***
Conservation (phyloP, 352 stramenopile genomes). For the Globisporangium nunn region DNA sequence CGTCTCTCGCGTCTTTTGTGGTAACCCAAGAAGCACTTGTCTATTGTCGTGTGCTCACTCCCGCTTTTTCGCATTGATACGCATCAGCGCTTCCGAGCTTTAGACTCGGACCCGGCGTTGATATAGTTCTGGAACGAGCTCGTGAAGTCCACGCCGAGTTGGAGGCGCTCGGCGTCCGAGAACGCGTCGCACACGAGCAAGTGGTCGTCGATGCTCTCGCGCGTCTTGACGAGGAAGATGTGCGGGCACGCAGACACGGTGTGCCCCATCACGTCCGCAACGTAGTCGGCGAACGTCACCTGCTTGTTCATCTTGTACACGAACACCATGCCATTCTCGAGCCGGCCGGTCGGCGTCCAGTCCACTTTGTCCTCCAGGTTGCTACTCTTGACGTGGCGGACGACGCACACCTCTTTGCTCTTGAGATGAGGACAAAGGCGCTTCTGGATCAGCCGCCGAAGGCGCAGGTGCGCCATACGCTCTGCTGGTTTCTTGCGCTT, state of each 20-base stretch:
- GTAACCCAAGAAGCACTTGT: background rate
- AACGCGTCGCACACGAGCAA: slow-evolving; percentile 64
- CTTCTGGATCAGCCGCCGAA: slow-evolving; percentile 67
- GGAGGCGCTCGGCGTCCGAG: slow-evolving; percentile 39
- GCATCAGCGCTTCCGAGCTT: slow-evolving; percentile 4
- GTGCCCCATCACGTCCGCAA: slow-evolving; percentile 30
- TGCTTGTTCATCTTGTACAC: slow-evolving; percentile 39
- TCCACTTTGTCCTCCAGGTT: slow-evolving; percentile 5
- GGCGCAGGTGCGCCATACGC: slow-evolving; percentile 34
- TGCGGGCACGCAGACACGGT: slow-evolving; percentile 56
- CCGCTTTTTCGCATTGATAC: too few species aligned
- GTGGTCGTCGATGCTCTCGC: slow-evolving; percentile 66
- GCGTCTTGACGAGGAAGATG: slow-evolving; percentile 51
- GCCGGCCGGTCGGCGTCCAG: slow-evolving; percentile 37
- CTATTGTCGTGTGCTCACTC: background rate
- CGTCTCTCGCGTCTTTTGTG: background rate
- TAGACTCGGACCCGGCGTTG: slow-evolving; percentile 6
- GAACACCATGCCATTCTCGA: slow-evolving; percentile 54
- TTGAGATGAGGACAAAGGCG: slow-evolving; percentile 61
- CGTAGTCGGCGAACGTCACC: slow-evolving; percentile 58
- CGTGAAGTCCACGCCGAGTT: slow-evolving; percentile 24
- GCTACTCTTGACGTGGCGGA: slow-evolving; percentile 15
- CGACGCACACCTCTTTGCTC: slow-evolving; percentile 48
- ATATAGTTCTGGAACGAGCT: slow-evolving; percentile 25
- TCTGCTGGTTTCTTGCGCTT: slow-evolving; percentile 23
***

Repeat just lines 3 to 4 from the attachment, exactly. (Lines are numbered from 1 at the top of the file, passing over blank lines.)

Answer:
- AACGCGTCGCACACGAGCAA: slow-evolving; percentile 64
- CTTCTGGATCAGCCGCCGAA: slow-evolving; percentile 67